Andor season 1 review – Star Wars turns slow and serious


Despite some noticeable pacing issues, Andor feels like a determined effort to say it war of stars Stories without leaning entirely against pandering, armed nostalgia, and that should count for something.

This review of Andor Season 1 is spoiler-free.

READ: Everything we know about the show.

READ: 5 reasons to watch.

I say this as someone who has loved The Mandalorian, Boba Fett’s bookand Obi Wan Kenobibut I don’t think it’s controversial to say the small screen is Disney+ war of stars The offers have been calibrated in a very specific way to appease a very specific type of fan. After all the controversy – wildly over the top, for what it’s worth – that’s swirled around the sequel trilogy, but especially The Last Jediit was clearly trying to play it safe and related to war of starsthat means certain things – nostalgia, cute creatures and droids that are easy to market, so-called redemption arcs for long-time fan favorites, and cameos from various official corners war of stars guns, the die-hard fans who z. The clone warsthe satisfaction of being able to point to the screen and say, “Hey, look, that’s him!”

Because of that, we had some great moments that were also, in a way, deeply superficial and cynical. So we got Baby Yoda, a semi-convincingly decrepit Luke Skywalker hacking battle droids to pieces, and live-action versions of Ahsoka and Cad Bane. It’s like war of stars has not only remained in the cultural consciousness despite the lack of feature films, but how it has managed to send the internet into a tailspin more than once.

And it’s the opposite of the storytelling principles that seem to guide us Andor.

I suppose that shouldn’t come as a surprise in a way since the show is a prequel to Villain One, which was a prequel to the original trilogy but is also arguably the most visually, sonically, and thematically distinct film in the franchise; a seedy sci-fi spy thriller war of stars Colour. Andor is more so than any of Disney+’s recent offerings, but even then, it’s also something very different.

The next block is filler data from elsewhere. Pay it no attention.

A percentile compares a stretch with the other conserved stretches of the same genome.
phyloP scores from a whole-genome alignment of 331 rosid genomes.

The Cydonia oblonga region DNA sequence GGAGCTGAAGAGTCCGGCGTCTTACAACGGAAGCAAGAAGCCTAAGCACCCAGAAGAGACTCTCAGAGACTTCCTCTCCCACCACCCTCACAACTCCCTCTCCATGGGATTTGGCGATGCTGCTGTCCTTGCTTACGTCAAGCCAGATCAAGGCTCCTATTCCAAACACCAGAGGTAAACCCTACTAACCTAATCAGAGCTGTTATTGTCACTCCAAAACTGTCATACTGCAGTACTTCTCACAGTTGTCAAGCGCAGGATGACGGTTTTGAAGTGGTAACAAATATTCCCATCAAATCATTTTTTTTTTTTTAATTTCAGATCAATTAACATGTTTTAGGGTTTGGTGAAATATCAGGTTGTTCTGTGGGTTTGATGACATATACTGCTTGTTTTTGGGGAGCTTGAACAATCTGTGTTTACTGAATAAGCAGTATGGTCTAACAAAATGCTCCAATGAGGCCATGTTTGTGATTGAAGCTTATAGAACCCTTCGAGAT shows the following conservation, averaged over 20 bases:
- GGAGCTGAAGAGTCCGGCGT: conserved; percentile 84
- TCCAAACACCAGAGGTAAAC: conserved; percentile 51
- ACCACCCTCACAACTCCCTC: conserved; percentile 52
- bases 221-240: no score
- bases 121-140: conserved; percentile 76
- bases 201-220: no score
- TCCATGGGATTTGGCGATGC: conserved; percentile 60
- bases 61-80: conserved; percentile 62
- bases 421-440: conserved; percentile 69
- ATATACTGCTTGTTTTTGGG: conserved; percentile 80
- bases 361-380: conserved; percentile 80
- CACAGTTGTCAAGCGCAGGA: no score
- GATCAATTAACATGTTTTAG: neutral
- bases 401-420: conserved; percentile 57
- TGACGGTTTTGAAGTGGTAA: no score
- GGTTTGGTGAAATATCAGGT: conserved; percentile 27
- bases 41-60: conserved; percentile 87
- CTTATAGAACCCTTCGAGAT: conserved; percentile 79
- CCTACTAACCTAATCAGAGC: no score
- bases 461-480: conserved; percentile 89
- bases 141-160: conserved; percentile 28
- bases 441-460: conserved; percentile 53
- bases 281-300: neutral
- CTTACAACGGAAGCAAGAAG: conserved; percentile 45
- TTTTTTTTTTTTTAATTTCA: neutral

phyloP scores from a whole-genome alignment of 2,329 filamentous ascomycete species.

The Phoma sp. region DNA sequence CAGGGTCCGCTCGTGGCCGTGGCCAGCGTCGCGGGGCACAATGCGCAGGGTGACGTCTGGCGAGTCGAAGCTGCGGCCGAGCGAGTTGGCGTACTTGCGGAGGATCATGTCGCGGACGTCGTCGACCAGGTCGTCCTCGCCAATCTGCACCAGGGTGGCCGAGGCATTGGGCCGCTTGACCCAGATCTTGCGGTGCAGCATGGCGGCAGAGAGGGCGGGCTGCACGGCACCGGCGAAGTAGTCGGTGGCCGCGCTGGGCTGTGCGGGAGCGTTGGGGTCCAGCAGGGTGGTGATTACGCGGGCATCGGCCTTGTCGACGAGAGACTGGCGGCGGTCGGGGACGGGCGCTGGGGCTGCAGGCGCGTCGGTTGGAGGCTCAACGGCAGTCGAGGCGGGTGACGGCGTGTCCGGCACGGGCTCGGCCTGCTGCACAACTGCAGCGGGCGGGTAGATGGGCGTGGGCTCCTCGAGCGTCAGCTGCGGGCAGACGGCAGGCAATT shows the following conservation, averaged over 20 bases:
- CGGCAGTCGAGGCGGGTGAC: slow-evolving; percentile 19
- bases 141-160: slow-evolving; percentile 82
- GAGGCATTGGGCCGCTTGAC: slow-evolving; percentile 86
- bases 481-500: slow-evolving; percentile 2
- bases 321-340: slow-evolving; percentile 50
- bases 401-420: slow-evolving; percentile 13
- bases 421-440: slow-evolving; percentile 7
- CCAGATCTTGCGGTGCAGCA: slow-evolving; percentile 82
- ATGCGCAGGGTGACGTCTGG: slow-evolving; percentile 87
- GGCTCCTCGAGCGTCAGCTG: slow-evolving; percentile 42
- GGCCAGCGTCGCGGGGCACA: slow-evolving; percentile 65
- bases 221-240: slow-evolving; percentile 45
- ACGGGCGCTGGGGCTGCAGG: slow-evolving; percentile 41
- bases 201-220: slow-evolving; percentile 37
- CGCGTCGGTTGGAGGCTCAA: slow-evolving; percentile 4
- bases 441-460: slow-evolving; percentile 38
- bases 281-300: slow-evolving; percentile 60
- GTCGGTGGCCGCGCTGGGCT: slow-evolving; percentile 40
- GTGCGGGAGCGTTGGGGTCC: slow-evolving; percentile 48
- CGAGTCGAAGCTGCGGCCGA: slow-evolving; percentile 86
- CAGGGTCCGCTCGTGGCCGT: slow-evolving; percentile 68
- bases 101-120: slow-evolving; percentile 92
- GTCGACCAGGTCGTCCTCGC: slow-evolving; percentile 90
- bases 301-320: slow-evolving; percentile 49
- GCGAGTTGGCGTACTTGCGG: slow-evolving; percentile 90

Guided by this anti-hype and anti-nostalgia style, the first episode introduces us to Cassian Andor (Diego Luna) as a fighting scavenger five years before he became the rebel hero, and the next two – this review is based on the first three, all released by Disney on September 21 – find him on the run from both Morgana One’s corporate authority and the Empire at large, embodied here by Syril (Kyle Soller), a whiny Imperial security guard who shows up .

As I write this, I realize that none of this sounds particularly interesting. And the show is in no hurry to accomplish anything that would sound interesting written down, which oddly turns out to be much to its advantage. Morgana One, Andor’s home on the mining planet Ferrix, his efforts to evade his debts and sell stolen Imperial technology through a middleman who turns out to be Stellan Skarsgard (the character’s name is Luthen), all conspire to create a surprising to create an informed portrait of a man with a disdain for authority trying to make a hard living in the grip of tyranny.

Whether this legitimately reshapes the character is another matter, as we already knew all this about him, and flashbacks to his childhood on a written-off planet suggest it’ll all matter later, but only on the surface for now. His relationships with people like his sidekick Bix (Adria Arjona) are only thinly sketched. Luna is great, and the character’s predicament is fascinatingly uncharacteristic of this franchise, but there’s nothing here yet that strongly suggests this has to be a series about Cassian Andor, as opposed to anyone else.

But! The sense of place and tone is quite noticeable and, more importantly, feels almost calculatedly anti-war of stars in its steadfast refusal to absorb anything remotely sweet or light-hearted. Even the droids are ugly. And that must mean something in our culture of armed nostalgia and relentless adherence to utterly benign and uncontroversial storytelling. Andor may not feel like your typical war of stars show, and maybe that’s for the best.

You can stream Andor Season 1 exclusively on Disney+. Andor season 1 review – Star Wars turns slow and serious

Screesnrantss is an automatic aggregator of the all world’s media. In each content, the hyperlink to the primary source is specified. All trademarks belong to their rightful owners, all materials to their authors. If you are the owner of the content and do not want us to publish your materials, please contact us by email – The content will be deleted within 24 hours.

Related Articles

Back to top button